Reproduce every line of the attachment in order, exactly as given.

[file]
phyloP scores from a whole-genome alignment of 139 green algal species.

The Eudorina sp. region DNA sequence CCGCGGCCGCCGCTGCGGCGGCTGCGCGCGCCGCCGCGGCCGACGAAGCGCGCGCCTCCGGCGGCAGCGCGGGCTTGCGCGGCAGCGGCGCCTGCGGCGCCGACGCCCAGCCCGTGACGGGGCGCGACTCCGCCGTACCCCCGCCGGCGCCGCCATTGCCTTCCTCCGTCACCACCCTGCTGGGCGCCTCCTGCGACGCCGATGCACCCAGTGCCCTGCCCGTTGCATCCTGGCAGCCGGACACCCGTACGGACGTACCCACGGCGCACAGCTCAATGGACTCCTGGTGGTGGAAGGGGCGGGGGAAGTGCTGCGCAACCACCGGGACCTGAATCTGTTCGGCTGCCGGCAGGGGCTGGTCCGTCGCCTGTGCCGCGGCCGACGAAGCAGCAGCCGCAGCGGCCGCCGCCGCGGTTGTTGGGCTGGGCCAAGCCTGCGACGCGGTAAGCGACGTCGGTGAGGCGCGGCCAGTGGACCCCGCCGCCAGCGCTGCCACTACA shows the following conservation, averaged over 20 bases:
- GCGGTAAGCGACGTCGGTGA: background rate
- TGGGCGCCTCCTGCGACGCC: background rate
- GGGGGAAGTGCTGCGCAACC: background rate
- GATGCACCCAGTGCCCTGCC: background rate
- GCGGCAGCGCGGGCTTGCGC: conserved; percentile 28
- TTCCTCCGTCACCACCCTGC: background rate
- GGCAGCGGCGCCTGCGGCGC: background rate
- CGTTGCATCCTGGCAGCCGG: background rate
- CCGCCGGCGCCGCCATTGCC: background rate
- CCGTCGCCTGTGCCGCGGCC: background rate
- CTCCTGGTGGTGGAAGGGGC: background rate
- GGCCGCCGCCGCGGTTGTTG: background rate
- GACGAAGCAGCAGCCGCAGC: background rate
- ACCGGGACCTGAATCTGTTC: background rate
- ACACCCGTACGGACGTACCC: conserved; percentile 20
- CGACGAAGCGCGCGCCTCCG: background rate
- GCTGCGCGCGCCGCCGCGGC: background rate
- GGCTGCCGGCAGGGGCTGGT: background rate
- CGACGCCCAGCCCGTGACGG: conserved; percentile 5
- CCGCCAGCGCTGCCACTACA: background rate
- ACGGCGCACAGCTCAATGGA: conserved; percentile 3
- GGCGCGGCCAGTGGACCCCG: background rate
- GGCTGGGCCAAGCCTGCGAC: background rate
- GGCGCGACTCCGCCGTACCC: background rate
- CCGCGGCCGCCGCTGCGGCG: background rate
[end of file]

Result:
phyloP scores from a whole-genome alignment of 139 green algal species.

The Eudorina sp. region DNA sequence CCGCGGCCGCCGCTGCGGCGGCTGCGCGCGCCGCCGCGGCCGACGAAGCGCGCGCCTCCGGCGGCAGCGCGGGCTTGCGCGGCAGCGGCGCCTGCGGCGCCGACGCCCAGCCCGTGACGGGGCGCGACTCCGCCGTACCCCCGCCGGCGCCGCCATTGCCTTCCTCCGTCACCACCCTGCTGGGCGCCTCCTGCGACGCCGATGCACCCAGTGCCCTGCCCGTTGCATCCTGGCAGCCGGACACCCGTACGGACGTACCCACGGCGCACAGCTCAATGGACTCCTGGTGGTGGAAGGGGCGGGGGAAGTGCTGCGCAACCACCGGGACCTGAATCTGTTCGGCTGCCGGCAGGGGCTGGTCCGTCGCCTGTGCCGCGGCCGACGAAGCAGCAGCCGCAGCGGCCGCCGCCGCGGTTGTTGGGCTGGGCCAAGCCTGCGACGCGGTAAGCGACGTCGGTGAGGCGCGGCCAGTGGACCCCGCCGCCAGCGCTGCCACTACA shows the following conservation, averaged over 20 bases:
- GCGGTAAGCGACGTCGGTGA: background rate
- TGGGCGCCTCCTGCGACGCC: background rate
- GGGGGAAGTGCTGCGCAACC: background rate
- GATGCACCCAGTGCCCTGCC: background rate
- GCGGCAGCGCGGGCTTGCGC: conserved; percentile 28
- TTCCTCCGTCACCACCCTGC: background rate
- GGCAGCGGCGCCTGCGGCGC: background rate
- CGTTGCATCCTGGCAGCCGG: background rate
- CCGCCGGCGCCGCCATTGCC: background rate
- CCGTCGCCTGTGCCGCGGCC: background rate
- CTCCTGGTGGTGGAAGGGGC: background rate
- GGCCGCCGCCGCGGTTGTTG: background rate
- GACGAAGCAGCAGCCGCAGC: background rate
- ACCGGGACCTGAATCTGTTC: background rate
- ACACCCGTACGGACGTACCC: conserved; percentile 20
- CGACGAAGCGCGCGCCTCCG: background rate
- GCTGCGCGCGCCGCCGCGGC: background rate
- GGCTGCCGGCAGGGGCTGGT: background rate
- CGACGCCCAGCCCGTGACGG: conserved; percentile 5
- CCGCCAGCGCTGCCACTACA: background rate
- ACGGCGCACAGCTCAATGGA: conserved; percentile 3
- GGCGCGGCCAGTGGACCCCG: background rate
- GGCTGGGCCAAGCCTGCGAC: background rate
- GGCGCGACTCCGCCGTACCC: background rate
- CCGCGGCCGCCGCTGCGGCG: background rate